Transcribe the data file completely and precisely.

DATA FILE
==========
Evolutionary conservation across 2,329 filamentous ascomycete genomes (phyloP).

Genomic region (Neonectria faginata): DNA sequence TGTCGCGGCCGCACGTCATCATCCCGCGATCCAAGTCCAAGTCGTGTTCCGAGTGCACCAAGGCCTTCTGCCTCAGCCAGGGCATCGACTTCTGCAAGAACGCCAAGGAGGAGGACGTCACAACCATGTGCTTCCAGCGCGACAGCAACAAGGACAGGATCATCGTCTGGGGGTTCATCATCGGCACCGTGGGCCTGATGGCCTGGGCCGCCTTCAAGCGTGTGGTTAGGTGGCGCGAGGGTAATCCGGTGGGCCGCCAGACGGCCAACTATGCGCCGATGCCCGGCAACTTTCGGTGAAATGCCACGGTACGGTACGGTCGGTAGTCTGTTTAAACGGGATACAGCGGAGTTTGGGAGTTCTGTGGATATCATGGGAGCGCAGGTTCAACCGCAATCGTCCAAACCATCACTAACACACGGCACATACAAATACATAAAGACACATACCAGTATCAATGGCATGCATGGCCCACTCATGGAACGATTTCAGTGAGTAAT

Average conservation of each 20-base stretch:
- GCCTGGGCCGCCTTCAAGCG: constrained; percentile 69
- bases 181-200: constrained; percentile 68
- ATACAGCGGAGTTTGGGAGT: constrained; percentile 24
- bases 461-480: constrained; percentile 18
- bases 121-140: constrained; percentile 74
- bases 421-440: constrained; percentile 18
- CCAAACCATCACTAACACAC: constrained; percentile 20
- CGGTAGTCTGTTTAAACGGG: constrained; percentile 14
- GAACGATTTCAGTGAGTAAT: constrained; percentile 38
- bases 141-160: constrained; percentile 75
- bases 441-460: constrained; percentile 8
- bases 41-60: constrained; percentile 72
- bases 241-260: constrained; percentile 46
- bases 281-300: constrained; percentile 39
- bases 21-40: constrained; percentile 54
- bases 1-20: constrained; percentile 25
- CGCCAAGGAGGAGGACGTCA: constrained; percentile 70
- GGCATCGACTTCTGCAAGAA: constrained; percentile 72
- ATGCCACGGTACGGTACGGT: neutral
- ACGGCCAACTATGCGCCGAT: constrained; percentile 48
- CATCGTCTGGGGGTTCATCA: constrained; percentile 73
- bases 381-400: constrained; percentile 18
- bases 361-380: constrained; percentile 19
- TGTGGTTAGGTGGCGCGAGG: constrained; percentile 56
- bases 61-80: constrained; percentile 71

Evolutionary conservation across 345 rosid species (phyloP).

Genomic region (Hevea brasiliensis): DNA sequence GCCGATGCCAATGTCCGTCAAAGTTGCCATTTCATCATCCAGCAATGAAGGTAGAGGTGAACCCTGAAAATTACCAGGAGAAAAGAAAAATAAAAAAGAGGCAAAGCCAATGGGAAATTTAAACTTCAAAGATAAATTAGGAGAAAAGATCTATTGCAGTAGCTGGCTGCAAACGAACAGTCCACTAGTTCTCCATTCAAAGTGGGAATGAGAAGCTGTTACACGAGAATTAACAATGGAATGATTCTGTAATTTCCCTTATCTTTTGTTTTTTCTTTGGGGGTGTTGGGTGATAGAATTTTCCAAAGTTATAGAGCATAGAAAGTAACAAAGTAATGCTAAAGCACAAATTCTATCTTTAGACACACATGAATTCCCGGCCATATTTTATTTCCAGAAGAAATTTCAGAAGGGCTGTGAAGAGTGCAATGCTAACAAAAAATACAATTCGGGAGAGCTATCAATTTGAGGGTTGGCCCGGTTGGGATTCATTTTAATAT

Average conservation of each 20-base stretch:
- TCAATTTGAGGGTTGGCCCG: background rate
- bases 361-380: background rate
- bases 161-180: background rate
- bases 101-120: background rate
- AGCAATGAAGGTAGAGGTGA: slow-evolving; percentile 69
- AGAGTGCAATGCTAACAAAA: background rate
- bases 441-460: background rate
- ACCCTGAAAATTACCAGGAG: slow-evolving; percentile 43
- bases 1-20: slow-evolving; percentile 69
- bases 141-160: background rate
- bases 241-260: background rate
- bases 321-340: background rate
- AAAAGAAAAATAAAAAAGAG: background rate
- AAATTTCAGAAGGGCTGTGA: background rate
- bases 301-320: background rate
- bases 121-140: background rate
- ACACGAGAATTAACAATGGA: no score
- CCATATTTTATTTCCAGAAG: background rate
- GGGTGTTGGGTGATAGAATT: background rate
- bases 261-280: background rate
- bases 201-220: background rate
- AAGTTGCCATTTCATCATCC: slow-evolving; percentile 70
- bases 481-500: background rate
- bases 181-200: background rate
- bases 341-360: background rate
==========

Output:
Evolutionary conservation across 2,329 filamentous ascomycete genomes (phyloP).

Genomic region (Neonectria faginata): DNA sequence TGTCGCGGCCGCACGTCATCATCCCGCGATCCAAGTCCAAGTCGTGTTCCGAGTGCACCAAGGCCTTCTGCCTCAGCCAGGGCATCGACTTCTGCAAGAACGCCAAGGAGGAGGACGTCACAACCATGTGCTTCCAGCGCGACAGCAACAAGGACAGGATCATCGTCTGGGGGTTCATCATCGGCACCGTGGGCCTGATGGCCTGGGCCGCCTTCAAGCGTGTGGTTAGGTGGCGCGAGGGTAATCCGGTGGGCCGCCAGACGGCCAACTATGCGCCGATGCCCGGCAACTTTCGGTGAAATGCCACGGTACGGTACGGTCGGTAGTCTGTTTAAACGGGATACAGCGGAGTTTGGGAGTTCTGTGGATATCATGGGAGCGCAGGTTCAACCGCAATCGTCCAAACCATCACTAACACACGGCACATACAAATACATAAAGACACATACCAGTATCAATGGCATGCATGGCCCACTCATGGAACGATTTCAGTGAGTAAT

Average conservation of each 20-base stretch:
- GCCTGGGCCGCCTTCAAGCG: constrained; percentile 69
- bases 181-200: constrained; percentile 68
- ATACAGCGGAGTTTGGGAGT: constrained; percentile 24
- bases 461-480: constrained; percentile 18
- bases 121-140: constrained; percentile 74
- bases 421-440: constrained; percentile 18
- CCAAACCATCACTAACACAC: constrained; percentile 20
- CGGTAGTCTGTTTAAACGGG: constrained; percentile 14
- GAACGATTTCAGTGAGTAAT: constrained; percentile 38
- bases 141-160: constrained; percentile 75
- bases 441-460: constrained; percentile 8
- bases 41-60: constrained; percentile 72
- bases 241-260: constrained; percentile 46
- bases 281-300: constrained; percentile 39
- bases 21-40: constrained; percentile 54
- bases 1-20: constrained; percentile 25
- CGCCAAGGAGGAGGACGTCA: constrained; percentile 70
- GGCATCGACTTCTGCAAGAA: constrained; percentile 72
- ATGCCACGGTACGGTACGGT: neutral
- ACGGCCAACTATGCGCCGAT: constrained; percentile 48
- CATCGTCTGGGGGTTCATCA: constrained; percentile 73
- bases 381-400: constrained; percentile 18
- bases 361-380: constrained; percentile 19
- TGTGGTTAGGTGGCGCGAGG: constrained; percentile 56
- bases 61-80: constrained; percentile 71

Evolutionary conservation across 345 rosid species (phyloP).

Genomic region (Hevea brasiliensis): DNA sequence GCCGATGCCAATGTCCGTCAAAGTTGCCATTTCATCATCCAGCAATGAAGGTAGAGGTGAACCCTGAAAATTACCAGGAGAAAAGAAAAATAAAAAAGAGGCAAAGCCAATGGGAAATTTAAACTTCAAAGATAAATTAGGAGAAAAGATCTATTGCAGTAGCTGGCTGCAAACGAACAGTCCACTAGTTCTCCATTCAAAGTGGGAATGAGAAGCTGTTACACGAGAATTAACAATGGAATGATTCTGTAATTTCCCTTATCTTTTGTTTTTTCTTTGGGGGTGTTGGGTGATAGAATTTTCCAAAGTTATAGAGCATAGAAAGTAACAAAGTAATGCTAAAGCACAAATTCTATCTTTAGACACACATGAATTCCCGGCCATATTTTATTTCCAGAAGAAATTTCAGAAGGGCTGTGAAGAGTGCAATGCTAACAAAAAATACAATTCGGGAGAGCTATCAATTTGAGGGTTGGCCCGGTTGGGATTCATTTTAATAT

Average conservation of each 20-base stretch:
- TCAATTTGAGGGTTGGCCCG: background rate
- bases 361-380: background rate
- bases 161-180: background rate
- bases 101-120: background rate
- AGCAATGAAGGTAGAGGTGA: slow-evolving; percentile 69
- AGAGTGCAATGCTAACAAAA: background rate
- bases 441-460: background rate
- ACCCTGAAAATTACCAGGAG: slow-evolving; percentile 43
- bases 1-20: slow-evolving; percentile 69
- bases 141-160: background rate
- bases 241-260: background rate
- bases 321-340: background rate
- AAAAGAAAAATAAAAAAGAG: background rate
- AAATTTCAGAAGGGCTGTGA: background rate
- bases 301-320: background rate
- bases 121-140: background rate
- ACACGAGAATTAACAATGGA: no score
- CCATATTTTATTTCCAGAAG: background rate
- GGGTGTTGGGTGATAGAATT: background rate
- bases 261-280: background rate
- bases 201-220: background rate
- AAGTTGCCATTTCATCATCC: slow-evolving; percentile 70
- bases 481-500: background rate
- bases 181-200: background rate
- bases 341-360: background rate